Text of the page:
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Lacoste Village: Scandal, Style, And A Steamy History

Published 1 July 2024 by Leyla Alyanak — Parisian by birth, Lyonnaise by adoption, historian by passion

Lacoste, France, is a tiny village in the Luberon region of Provence, but it packs a lot of history behind its beautifully restored streets and old houses. If you love villages with a story, Lacoste should be firmly on your Luberon list.

The tiny village of Lacoste in the Vaucluse department has a rambunctious history that involves everything from racy novels to golf courses to high fashion. 

And plenty of cobblestoned streets.

Cobblestone streets in Lacoste, ProvenceCobblestoned streets of Lacoste ©Leyla Alyanak/OffbeatFrance

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The medieval village of Lacoste is perched on a hill, like many villages of the Luberon region of Provence. Peering across the valley you’ll see Bonnieux, and on a clear day, far beyond, you might spot the often snowy tip of Mont Ventoux.

As you approach Lacoste, the crumbling tower of its château will be visible from a distance, its ragged silhouette a familiar sight against the sky.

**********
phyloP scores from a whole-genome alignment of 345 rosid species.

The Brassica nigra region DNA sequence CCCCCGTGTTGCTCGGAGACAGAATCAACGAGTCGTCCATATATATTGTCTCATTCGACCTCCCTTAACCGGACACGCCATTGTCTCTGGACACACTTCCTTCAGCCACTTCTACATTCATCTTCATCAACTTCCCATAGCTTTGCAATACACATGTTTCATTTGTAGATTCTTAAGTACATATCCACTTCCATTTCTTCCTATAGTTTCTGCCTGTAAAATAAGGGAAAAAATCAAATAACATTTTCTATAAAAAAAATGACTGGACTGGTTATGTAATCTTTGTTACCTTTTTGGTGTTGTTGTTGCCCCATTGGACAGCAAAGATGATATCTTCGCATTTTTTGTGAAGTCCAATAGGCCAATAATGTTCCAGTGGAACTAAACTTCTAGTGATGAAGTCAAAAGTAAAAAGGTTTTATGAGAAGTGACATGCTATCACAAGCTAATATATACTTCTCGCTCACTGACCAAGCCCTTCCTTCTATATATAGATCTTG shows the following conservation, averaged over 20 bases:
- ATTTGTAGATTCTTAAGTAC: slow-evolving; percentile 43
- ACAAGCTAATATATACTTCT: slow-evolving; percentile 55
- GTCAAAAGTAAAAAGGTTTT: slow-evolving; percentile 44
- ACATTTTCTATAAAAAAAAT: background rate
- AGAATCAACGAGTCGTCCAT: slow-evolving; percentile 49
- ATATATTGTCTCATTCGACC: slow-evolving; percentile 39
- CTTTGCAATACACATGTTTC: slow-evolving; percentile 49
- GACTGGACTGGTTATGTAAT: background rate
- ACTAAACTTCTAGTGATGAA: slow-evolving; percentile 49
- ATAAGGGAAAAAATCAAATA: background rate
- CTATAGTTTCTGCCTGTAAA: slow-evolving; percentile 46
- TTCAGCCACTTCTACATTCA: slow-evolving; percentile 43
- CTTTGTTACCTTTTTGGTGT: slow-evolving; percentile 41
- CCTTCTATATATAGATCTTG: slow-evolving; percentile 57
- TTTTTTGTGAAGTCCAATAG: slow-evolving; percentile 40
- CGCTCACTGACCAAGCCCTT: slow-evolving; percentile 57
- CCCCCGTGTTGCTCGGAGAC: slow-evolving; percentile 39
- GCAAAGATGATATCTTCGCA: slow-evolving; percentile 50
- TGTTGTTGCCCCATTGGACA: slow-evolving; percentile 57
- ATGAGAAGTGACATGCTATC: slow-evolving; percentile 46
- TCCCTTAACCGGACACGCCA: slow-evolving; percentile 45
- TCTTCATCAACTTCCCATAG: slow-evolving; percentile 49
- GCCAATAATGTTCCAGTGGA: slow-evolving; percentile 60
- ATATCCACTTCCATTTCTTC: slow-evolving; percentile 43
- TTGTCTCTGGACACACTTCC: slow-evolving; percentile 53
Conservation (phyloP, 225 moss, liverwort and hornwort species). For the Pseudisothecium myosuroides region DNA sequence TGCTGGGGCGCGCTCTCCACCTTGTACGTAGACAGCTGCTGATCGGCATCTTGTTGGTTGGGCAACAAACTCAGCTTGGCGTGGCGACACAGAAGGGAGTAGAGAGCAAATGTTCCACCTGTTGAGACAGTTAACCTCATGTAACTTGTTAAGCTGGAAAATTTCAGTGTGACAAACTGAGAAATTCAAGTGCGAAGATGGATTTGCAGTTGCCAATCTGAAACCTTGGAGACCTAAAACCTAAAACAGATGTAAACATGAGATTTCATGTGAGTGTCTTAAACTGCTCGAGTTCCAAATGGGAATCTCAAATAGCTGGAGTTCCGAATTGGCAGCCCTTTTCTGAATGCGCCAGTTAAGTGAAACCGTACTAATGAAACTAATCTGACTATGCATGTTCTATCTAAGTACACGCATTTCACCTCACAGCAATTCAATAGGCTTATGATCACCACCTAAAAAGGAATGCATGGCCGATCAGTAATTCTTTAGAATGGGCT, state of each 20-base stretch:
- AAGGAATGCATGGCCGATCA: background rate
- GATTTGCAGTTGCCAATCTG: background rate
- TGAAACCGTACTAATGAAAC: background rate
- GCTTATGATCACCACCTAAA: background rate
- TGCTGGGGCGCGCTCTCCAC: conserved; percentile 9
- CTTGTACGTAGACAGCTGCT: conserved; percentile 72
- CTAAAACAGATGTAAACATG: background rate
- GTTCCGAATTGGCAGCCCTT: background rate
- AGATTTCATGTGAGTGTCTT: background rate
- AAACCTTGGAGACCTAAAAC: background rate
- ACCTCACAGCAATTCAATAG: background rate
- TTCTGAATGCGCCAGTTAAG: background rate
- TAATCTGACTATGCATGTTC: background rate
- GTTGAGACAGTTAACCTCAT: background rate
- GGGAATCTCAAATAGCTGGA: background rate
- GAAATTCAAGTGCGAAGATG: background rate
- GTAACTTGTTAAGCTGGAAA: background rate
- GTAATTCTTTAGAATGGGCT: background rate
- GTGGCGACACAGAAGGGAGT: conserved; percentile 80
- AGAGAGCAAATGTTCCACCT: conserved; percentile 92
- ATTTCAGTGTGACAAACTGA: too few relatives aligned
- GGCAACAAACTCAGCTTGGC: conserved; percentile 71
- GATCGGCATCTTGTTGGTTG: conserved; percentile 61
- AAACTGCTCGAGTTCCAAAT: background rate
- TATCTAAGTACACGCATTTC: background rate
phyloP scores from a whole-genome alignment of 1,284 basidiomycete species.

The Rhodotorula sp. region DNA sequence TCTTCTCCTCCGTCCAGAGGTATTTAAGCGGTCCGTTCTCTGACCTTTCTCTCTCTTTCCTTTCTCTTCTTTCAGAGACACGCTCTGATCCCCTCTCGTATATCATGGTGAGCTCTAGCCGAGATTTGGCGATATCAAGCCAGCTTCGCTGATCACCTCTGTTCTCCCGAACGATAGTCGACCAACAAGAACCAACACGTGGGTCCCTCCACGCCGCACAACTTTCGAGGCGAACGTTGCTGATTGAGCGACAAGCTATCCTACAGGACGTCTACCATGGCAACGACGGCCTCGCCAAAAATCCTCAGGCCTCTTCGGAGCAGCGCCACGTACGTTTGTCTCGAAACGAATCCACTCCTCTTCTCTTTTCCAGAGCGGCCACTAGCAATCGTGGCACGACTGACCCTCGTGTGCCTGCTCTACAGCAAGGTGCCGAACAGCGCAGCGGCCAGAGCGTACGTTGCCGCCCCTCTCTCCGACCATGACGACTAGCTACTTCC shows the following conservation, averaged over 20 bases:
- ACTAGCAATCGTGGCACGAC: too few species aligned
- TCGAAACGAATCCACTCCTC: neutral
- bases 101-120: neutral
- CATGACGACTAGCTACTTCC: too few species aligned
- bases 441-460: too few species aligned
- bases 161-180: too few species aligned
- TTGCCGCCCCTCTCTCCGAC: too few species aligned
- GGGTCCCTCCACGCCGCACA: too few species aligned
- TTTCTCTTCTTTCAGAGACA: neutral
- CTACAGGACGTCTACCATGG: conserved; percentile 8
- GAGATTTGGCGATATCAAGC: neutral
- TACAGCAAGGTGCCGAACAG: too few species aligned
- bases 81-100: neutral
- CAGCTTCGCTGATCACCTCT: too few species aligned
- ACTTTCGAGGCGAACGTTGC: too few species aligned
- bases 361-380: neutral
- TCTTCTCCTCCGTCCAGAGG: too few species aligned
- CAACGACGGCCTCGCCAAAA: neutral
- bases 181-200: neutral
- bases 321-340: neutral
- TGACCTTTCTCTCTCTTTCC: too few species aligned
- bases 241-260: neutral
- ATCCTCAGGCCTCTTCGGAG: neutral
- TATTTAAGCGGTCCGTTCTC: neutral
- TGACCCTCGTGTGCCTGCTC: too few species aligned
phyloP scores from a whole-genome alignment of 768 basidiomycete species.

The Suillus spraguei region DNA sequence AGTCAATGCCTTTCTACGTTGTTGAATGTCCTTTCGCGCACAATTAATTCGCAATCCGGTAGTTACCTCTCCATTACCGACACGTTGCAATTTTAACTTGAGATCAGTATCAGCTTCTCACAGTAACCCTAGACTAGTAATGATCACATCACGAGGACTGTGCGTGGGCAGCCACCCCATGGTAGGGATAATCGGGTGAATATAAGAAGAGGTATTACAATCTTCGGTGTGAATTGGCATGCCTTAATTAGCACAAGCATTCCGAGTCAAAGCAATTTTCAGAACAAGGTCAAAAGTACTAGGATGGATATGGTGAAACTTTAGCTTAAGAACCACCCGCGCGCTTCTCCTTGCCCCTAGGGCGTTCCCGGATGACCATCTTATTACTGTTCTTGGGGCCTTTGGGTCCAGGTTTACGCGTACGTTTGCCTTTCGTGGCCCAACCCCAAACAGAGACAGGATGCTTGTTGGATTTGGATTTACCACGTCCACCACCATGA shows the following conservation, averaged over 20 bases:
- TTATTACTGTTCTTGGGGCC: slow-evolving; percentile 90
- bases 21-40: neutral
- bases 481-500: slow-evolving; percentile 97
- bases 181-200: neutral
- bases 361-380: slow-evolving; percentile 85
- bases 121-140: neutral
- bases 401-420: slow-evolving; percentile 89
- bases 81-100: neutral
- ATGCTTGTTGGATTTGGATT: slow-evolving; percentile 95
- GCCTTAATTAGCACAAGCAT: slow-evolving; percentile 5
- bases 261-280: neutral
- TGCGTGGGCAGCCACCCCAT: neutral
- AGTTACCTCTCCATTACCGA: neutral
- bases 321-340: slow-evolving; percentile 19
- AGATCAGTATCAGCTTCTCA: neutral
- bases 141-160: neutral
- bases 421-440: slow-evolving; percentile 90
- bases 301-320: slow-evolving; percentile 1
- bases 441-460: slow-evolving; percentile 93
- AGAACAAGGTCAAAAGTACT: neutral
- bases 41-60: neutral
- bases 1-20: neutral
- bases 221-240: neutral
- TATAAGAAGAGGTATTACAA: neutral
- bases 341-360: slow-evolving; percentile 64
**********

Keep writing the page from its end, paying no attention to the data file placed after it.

The landlords

Whereas many castles in France are handed around multiple owners who may or may not leave their mark, this one has had two celebrity “chatelains”, the Marquis de Sade and Pierre Cardin. 

He was known as the “Divine Marquis”

In case the name of the Marquis de Sade has somehow escaped you, he was famous, but not necessarily for the right reasons.

Born to a good family in Provence in 1740, he could have been destined to a brilliant future.

But he went wrong, early on, causing his parents plenty of grief. He married after a stint in the army, but soon was accused of blasphemy and torture by a prostitute. He was arrested and sent to jail in the Château de Vincennes, the start of a prison career that would span some 27 years during which he would learn to hate the judicial system.

Soon, his name would echo across society.

He flittered from mistress to mistress and career to career, his “criminal” side never far below the surface.

Not only did he mix with prostitutes, but he was accused of poisoning them, of practising sodomy (punishable by death in those days), of multiple sexual scandals, one involving five boys and girls. 

Then came the French Revolution, in which he played an active role for a while, but even here, he was considered too subversive, questioning authority and the need for laws.

Entrance to Lacoste CastleEntrance to the Château de Lacoste with its silhouette of the Marquis de Sade, by artist Daniel You ©Leyla Alyanak/OffbeatFrance

He narrowly escaped the guillotine and pulled out of politics to dedicate himself to writing pornographic works. Again, he was arrested for these, and would spend his final 13 years in jail.

His books would be high-profile, as much for their condemned content as for the genius of their prose, often written during one of his many prison stints. Perhaps his most famous is “The 120 Days of Sodom” which, by the way, I have not read and do not encourage you to read, as it includes violent scenes of torture and rape. You can guess where the word "sadism" came from...